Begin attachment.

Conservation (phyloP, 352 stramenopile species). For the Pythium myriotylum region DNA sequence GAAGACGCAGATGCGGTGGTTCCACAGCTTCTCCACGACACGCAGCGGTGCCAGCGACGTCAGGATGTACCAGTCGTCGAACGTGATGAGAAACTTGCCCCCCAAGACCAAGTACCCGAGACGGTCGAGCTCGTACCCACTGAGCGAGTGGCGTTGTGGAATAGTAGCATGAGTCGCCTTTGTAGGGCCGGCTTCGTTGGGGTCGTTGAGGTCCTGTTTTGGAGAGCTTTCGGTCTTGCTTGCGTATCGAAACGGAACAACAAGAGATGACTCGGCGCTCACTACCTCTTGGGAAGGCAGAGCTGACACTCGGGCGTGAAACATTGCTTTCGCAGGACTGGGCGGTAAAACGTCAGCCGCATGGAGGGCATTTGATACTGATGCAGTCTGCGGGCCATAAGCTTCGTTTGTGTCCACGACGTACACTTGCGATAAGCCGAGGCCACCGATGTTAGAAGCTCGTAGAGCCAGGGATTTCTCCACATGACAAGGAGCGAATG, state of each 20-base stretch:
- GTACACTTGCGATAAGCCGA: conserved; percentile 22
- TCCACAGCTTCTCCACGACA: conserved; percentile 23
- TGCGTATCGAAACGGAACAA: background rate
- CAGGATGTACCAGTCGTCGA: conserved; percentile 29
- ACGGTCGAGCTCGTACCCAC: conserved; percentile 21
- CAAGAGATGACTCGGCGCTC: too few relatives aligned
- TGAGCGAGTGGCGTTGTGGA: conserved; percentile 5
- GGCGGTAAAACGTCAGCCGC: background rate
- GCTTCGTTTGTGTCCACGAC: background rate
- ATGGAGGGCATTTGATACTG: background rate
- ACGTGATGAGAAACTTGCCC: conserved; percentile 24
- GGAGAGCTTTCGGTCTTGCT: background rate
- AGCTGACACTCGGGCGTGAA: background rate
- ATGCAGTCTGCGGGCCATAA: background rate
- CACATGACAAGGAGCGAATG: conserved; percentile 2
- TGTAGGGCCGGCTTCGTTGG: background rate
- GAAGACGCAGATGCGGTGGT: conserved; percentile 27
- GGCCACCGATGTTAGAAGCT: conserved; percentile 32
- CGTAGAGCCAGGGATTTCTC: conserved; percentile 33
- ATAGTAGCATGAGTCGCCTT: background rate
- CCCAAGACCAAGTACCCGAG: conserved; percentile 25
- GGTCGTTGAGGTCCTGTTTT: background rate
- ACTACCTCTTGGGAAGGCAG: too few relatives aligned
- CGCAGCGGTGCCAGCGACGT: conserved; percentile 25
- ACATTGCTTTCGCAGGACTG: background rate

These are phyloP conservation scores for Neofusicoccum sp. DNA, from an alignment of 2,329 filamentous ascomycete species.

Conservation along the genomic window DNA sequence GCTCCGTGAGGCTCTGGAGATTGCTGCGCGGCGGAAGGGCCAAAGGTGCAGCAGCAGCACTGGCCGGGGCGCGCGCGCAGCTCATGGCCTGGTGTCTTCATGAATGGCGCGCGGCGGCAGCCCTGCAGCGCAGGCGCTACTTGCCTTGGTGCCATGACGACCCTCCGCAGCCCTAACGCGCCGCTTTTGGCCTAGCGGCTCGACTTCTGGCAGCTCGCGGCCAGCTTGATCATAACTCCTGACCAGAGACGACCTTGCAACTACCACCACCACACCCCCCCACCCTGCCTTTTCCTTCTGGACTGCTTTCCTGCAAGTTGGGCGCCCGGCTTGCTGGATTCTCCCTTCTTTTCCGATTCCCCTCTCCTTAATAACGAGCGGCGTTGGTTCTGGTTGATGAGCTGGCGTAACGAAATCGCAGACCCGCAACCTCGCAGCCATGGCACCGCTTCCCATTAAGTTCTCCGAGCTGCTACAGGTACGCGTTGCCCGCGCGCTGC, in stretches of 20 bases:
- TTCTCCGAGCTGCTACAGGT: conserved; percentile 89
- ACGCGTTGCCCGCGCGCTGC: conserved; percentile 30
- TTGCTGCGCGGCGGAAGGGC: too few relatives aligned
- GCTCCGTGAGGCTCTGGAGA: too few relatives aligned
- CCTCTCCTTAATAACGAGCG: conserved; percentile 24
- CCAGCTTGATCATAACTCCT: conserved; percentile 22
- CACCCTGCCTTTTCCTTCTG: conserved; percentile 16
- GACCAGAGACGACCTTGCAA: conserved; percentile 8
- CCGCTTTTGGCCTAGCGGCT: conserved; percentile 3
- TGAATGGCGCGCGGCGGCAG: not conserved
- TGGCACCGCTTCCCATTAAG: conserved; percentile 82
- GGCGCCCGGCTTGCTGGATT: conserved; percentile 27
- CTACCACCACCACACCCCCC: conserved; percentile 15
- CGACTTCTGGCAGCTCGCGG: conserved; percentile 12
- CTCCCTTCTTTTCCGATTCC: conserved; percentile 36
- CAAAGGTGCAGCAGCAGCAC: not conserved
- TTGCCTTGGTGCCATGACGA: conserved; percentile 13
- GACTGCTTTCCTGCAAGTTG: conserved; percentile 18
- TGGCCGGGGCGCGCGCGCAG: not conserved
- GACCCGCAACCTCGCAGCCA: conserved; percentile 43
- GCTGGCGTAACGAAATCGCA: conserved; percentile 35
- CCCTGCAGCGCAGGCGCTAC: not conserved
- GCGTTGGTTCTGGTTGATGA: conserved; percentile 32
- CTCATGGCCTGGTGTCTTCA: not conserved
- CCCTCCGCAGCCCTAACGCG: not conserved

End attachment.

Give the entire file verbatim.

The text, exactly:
Conservation (phyloP, 352 stramenopile species). For the Pythium myriotylum region DNA sequence GAAGACGCAGATGCGGTGGTTCCACAGCTTCTCCACGACACGCAGCGGTGCCAGCGACGTCAGGATGTACCAGTCGTCGAACGTGATGAGAAACTTGCCCCCCAAGACCAAGTACCCGAGACGGTCGAGCTCGTACCCACTGAGCGAGTGGCGTTGTGGAATAGTAGCATGAGTCGCCTTTGTAGGGCCGGCTTCGTTGGGGTCGTTGAGGTCCTGTTTTGGAGAGCTTTCGGTCTTGCTTGCGTATCGAAACGGAACAACAAGAGATGACTCGGCGCTCACTACCTCTTGGGAAGGCAGAGCTGACACTCGGGCGTGAAACATTGCTTTCGCAGGACTGGGCGGTAAAACGTCAGCCGCATGGAGGGCATTTGATACTGATGCAGTCTGCGGGCCATAAGCTTCGTTTGTGTCCACGACGTACACTTGCGATAAGCCGAGGCCACCGATGTTAGAAGCTCGTAGAGCCAGGGATTTCTCCACATGACAAGGAGCGAATG, state of each 20-base stretch:
- GTACACTTGCGATAAGCCGA: conserved; percentile 22
- TCCACAGCTTCTCCACGACA: conserved; percentile 23
- TGCGTATCGAAACGGAACAA: background rate
- CAGGATGTACCAGTCGTCGA: conserved; percentile 29
- ACGGTCGAGCTCGTACCCAC: conserved; percentile 21
- CAAGAGATGACTCGGCGCTC: too few relatives aligned
- TGAGCGAGTGGCGTTGTGGA: conserved; percentile 5
- GGCGGTAAAACGTCAGCCGC: background rate
- GCTTCGTTTGTGTCCACGAC: background rate
- ATGGAGGGCATTTGATACTG: background rate
- ACGTGATGAGAAACTTGCCC: conserved; percentile 24
- GGAGAGCTTTCGGTCTTGCT: background rate
- AGCTGACACTCGGGCGTGAA: background rate
- ATGCAGTCTGCGGGCCATAA: background rate
- CACATGACAAGGAGCGAATG: conserved; percentile 2
- TGTAGGGCCGGCTTCGTTGG: background rate
- GAAGACGCAGATGCGGTGGT: conserved; percentile 27
- GGCCACCGATGTTAGAAGCT: conserved; percentile 32
- CGTAGAGCCAGGGATTTCTC: conserved; percentile 33
- ATAGTAGCATGAGTCGCCTT: background rate
- CCCAAGACCAAGTACCCGAG: conserved; percentile 25
- GGTCGTTGAGGTCCTGTTTT: background rate
- ACTACCTCTTGGGAAGGCAG: too few relatives aligned
- CGCAGCGGTGCCAGCGACGT: conserved; percentile 25
- ACATTGCTTTCGCAGGACTG: background rate

These are phyloP conservation scores for Neofusicoccum sp. DNA, from an alignment of 2,329 filamentous ascomycete species.

Conservation along the genomic window DNA sequence GCTCCGTGAGGCTCTGGAGATTGCTGCGCGGCGGAAGGGCCAAAGGTGCAGCAGCAGCACTGGCCGGGGCGCGCGCGCAGCTCATGGCCTGGTGTCTTCATGAATGGCGCGCGGCGGCAGCCCTGCAGCGCAGGCGCTACTTGCCTTGGTGCCATGACGACCCTCCGCAGCCCTAACGCGCCGCTTTTGGCCTAGCGGCTCGACTTCTGGCAGCTCGCGGCCAGCTTGATCATAACTCCTGACCAGAGACGACCTTGCAACTACCACCACCACACCCCCCCACCCTGCCTTTTCCTTCTGGACTGCTTTCCTGCAAGTTGGGCGCCCGGCTTGCTGGATTCTCCCTTCTTTTCCGATTCCCCTCTCCTTAATAACGAGCGGCGTTGGTTCTGGTTGATGAGCTGGCGTAACGAAATCGCAGACCCGCAACCTCGCAGCCATGGCACCGCTTCCCATTAAGTTCTCCGAGCTGCTACAGGTACGCGTTGCCCGCGCGCTGC, in stretches of 20 bases:
- TTCTCCGAGCTGCTACAGGT: conserved; percentile 89
- ACGCGTTGCCCGCGCGCTGC: conserved; percentile 30
- TTGCTGCGCGGCGGAAGGGC: too few relatives aligned
- GCTCCGTGAGGCTCTGGAGA: too few relatives aligned
- CCTCTCCTTAATAACGAGCG: conserved; percentile 24
- CCAGCTTGATCATAACTCCT: conserved; percentile 22
- CACCCTGCCTTTTCCTTCTG: conserved; percentile 16
- GACCAGAGACGACCTTGCAA: conserved; percentile 8
- CCGCTTTTGGCCTAGCGGCT: conserved; percentile 3
- TGAATGGCGCGCGGCGGCAG: not conserved
- TGGCACCGCTTCCCATTAAG: conserved; percentile 82
- GGCGCCCGGCTTGCTGGATT: conserved; percentile 27
- CTACCACCACCACACCCCCC: conserved; percentile 15
- CGACTTCTGGCAGCTCGCGG: conserved; percentile 12
- CTCCCTTCTTTTCCGATTCC: conserved; percentile 36
- CAAAGGTGCAGCAGCAGCAC: not conserved
- TTGCCTTGGTGCCATGACGA: conserved; percentile 13
- GACTGCTTTCCTGCAAGTTG: conserved; percentile 18
- TGGCCGGGGCGCGCGCGCAG: not conserved
- GACCCGCAACCTCGCAGCCA: conserved; percentile 43
- GCTGGCGTAACGAAATCGCA: conserved; percentile 35
- CCCTGCAGCGCAGGCGCTAC: not conserved
- GCGTTGGTTCTGGTTGATGA: conserved; percentile 32
- CTCATGGCCTGGTGTCTTCA: not conserved
- CCCTCCGCAGCCCTAACGCG: not conserved